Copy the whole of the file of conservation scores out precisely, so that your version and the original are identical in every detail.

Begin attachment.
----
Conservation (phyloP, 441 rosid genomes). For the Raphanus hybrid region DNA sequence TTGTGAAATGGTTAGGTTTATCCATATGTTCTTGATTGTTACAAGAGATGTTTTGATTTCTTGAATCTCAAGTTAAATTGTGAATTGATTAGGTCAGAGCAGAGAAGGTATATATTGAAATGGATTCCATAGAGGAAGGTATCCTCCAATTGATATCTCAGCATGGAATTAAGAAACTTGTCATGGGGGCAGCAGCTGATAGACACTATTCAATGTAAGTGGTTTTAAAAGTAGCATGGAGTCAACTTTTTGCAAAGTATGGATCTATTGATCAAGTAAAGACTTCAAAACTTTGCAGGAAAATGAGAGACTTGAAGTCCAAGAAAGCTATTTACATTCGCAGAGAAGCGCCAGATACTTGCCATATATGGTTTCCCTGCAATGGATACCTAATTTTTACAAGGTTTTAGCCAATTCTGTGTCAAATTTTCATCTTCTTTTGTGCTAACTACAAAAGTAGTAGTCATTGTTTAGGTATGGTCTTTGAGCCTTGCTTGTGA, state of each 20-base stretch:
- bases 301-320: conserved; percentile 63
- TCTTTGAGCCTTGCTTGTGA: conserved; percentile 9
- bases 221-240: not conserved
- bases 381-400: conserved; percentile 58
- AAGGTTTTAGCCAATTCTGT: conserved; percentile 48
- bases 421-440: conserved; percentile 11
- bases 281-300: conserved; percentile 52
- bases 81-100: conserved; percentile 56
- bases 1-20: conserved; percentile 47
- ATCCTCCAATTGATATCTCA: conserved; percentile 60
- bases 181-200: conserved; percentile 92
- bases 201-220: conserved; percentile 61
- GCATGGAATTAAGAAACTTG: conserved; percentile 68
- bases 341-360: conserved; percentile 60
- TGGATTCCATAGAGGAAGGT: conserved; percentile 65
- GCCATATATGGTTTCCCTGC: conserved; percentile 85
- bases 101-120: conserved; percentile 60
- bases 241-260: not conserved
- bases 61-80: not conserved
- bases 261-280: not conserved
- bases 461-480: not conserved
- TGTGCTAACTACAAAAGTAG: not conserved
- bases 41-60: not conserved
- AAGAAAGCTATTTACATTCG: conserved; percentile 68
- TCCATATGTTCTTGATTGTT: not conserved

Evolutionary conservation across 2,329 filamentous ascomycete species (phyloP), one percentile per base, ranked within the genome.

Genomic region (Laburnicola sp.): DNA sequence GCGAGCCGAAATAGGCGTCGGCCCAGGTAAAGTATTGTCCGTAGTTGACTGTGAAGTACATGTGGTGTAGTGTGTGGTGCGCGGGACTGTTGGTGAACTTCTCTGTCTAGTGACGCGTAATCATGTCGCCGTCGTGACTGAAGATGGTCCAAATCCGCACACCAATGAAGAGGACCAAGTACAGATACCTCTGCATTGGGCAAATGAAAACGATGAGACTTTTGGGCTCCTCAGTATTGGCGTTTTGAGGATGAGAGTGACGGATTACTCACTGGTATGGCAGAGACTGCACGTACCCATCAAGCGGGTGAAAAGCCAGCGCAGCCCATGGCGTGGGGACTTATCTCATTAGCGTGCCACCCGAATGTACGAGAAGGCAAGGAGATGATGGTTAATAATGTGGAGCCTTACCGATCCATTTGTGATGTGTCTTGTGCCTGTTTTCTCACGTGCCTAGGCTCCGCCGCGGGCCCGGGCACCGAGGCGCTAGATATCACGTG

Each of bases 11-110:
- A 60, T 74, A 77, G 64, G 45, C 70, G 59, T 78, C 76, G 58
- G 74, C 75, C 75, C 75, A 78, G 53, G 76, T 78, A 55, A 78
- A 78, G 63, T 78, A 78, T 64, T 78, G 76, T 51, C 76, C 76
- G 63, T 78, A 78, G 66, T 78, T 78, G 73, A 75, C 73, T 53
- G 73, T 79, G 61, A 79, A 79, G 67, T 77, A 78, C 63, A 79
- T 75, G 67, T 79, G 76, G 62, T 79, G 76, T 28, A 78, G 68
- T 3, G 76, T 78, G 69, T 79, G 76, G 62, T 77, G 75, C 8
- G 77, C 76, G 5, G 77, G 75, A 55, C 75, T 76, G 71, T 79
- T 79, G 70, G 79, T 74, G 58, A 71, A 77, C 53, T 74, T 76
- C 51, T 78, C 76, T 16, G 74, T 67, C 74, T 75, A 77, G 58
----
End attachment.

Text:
Conservation (phyloP, 441 rosid genomes). For the Raphanus hybrid region DNA sequence TTGTGAAATGGTTAGGTTTATCCATATGTTCTTGATTGTTACAAGAGATGTTTTGATTTCTTGAATCTCAAGTTAAATTGTGAATTGATTAGGTCAGAGCAGAGAAGGTATATATTGAAATGGATTCCATAGAGGAAGGTATCCTCCAATTGATATCTCAGCATGGAATTAAGAAACTTGTCATGGGGGCAGCAGCTGATAGACACTATTCAATGTAAGTGGTTTTAAAAGTAGCATGGAGTCAACTTTTTGCAAAGTATGGATCTATTGATCAAGTAAAGACTTCAAAACTTTGCAGGAAAATGAGAGACTTGAAGTCCAAGAAAGCTATTTACATTCGCAGAGAAGCGCCAGATACTTGCCATATATGGTTTCCCTGCAATGGATACCTAATTTTTACAAGGTTTTAGCCAATTCTGTGTCAAATTTTCATCTTCTTTTGTGCTAACTACAAAAGTAGTAGTCATTGTTTAGGTATGGTCTTTGAGCCTTGCTTGTGA, state of each 20-base stretch:
- bases 301-320: conserved; percentile 63
- TCTTTGAGCCTTGCTTGTGA: conserved; percentile 9
- bases 221-240: not conserved
- bases 381-400: conserved; percentile 58
- AAGGTTTTAGCCAATTCTGT: conserved; percentile 48
- bases 421-440: conserved; percentile 11
- bases 281-300: conserved; percentile 52
- bases 81-100: conserved; percentile 56
- bases 1-20: conserved; percentile 47
- ATCCTCCAATTGATATCTCA: conserved; percentile 60
- bases 181-200: conserved; percentile 92
- bases 201-220: conserved; percentile 61
- GCATGGAATTAAGAAACTTG: conserved; percentile 68
- bases 341-360: conserved; percentile 60
- TGGATTCCATAGAGGAAGGT: conserved; percentile 65
- GCCATATATGGTTTCCCTGC: conserved; percentile 85
- bases 101-120: conserved; percentile 60
- bases 241-260: not conserved
- bases 61-80: not conserved
- bases 261-280: not conserved
- bases 461-480: not conserved
- TGTGCTAACTACAAAAGTAG: not conserved
- bases 41-60: not conserved
- AAGAAAGCTATTTACATTCG: conserved; percentile 68
- TCCATATGTTCTTGATTGTT: not conserved

Evolutionary conservation across 2,329 filamentous ascomycete species (phyloP), one percentile per base, ranked within the genome.

Genomic region (Laburnicola sp.): DNA sequence GCGAGCCGAAATAGGCGTCGGCCCAGGTAAAGTATTGTCCGTAGTTGACTGTGAAGTACATGTGGTGTAGTGTGTGGTGCGCGGGACTGTTGGTGAACTTCTCTGTCTAGTGACGCGTAATCATGTCGCCGTCGTGACTGAAGATGGTCCAAATCCGCACACCAATGAAGAGGACCAAGTACAGATACCTCTGCATTGGGCAAATGAAAACGATGAGACTTTTGGGCTCCTCAGTATTGGCGTTTTGAGGATGAGAGTGACGGATTACTCACTGGTATGGCAGAGACTGCACGTACCCATCAAGCGGGTGAAAAGCCAGCGCAGCCCATGGCGTGGGGACTTATCTCATTAGCGTGCCACCCGAATGTACGAGAAGGCAAGGAGATGATGGTTAATAATGTGGAGCCTTACCGATCCATTTGTGATGTGTCTTGTGCCTGTTTTCTCACGTGCCTAGGCTCCGCCGCGGGCCCGGGCACCGAGGCGCTAGATATCACGTG

Each of bases 11-110:
- A 60, T 74, A 77, G 64, G 45, C 70, G 59, T 78, C 76, G 58
- G 74, C 75, C 75, C 75, A 78, G 53, G 76, T 78, A 55, A 78
- A 78, G 63, T 78, A 78, T 64, T 78, G 76, T 51, C 76, C 76
- G 63, T 78, A 78, G 66, T 78, T 78, G 73, A 75, C 73, T 53
- G 73, T 79, G 61, A 79, A 79, G 67, T 77, A 78, C 63, A 79
- T 75, G 67, T 79, G 76, G 62, T 79, G 76, T 28, A 78, G 68
- T 3, G 76, T 78, G 69, T 79, G 76, G 62, T 77, G 75, C 8
- G 77, C 76, G 5, G 77, G 75, A 55, C 75, T 76, G 71, T 79
- T 79, G 70, G 79, T 74, G 58, A 71, A 77, C 53, T 74, T 76
- C 51, T 78, C 76, T 16, G 74, T 67, C 74, T 75, A 77, G 58